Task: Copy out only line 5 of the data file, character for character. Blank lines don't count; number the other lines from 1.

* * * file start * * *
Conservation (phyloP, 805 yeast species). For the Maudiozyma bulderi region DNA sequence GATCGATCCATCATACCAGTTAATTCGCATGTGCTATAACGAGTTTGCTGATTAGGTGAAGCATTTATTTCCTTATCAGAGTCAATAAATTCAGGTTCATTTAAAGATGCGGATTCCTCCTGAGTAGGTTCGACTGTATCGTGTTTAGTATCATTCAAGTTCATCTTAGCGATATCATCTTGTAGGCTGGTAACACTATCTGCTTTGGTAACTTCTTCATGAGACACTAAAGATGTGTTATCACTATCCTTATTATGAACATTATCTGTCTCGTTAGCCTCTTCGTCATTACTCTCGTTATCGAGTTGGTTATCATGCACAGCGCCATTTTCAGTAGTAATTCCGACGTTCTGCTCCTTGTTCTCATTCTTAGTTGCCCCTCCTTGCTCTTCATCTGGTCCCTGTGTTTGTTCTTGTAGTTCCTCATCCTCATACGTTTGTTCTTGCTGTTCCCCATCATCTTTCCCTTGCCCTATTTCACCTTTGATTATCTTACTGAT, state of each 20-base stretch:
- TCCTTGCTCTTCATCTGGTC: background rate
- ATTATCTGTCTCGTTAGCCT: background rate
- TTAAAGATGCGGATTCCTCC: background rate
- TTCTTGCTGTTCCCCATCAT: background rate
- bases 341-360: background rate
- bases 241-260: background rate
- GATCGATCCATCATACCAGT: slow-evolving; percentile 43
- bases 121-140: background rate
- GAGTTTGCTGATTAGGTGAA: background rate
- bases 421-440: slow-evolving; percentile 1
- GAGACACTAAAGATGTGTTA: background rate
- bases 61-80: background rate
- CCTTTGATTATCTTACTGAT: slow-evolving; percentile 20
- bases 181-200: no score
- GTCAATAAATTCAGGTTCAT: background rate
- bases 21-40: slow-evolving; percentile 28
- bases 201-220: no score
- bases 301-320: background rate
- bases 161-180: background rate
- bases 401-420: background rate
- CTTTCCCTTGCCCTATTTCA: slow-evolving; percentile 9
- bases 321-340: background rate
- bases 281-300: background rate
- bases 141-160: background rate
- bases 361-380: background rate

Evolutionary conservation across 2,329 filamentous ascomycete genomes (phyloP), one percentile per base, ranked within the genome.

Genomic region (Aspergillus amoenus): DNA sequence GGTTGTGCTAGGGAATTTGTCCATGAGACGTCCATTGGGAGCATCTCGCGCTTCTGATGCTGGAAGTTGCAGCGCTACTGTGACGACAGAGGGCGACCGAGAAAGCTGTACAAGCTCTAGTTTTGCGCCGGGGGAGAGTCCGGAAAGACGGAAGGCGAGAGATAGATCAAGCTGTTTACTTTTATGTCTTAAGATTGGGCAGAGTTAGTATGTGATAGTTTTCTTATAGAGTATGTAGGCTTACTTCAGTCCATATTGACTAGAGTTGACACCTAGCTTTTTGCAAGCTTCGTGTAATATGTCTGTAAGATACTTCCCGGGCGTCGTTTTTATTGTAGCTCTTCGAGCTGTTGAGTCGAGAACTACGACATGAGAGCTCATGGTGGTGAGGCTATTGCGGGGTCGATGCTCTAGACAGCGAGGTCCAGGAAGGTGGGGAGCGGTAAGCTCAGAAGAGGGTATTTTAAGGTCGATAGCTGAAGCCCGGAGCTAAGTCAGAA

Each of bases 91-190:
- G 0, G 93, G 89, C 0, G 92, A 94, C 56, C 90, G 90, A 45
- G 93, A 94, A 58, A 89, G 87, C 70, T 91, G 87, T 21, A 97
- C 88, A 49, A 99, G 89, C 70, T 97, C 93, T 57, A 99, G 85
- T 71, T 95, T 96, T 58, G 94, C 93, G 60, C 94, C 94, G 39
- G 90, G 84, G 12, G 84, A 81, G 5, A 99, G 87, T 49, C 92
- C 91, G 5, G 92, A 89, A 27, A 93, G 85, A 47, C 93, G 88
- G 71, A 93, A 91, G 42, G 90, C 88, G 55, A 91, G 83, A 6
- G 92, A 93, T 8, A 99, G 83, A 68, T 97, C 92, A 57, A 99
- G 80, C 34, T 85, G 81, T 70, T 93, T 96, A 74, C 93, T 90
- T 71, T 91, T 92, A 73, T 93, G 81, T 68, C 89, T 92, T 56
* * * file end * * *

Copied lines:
- TTCTTGCTGTTCCCCATCAT: background rate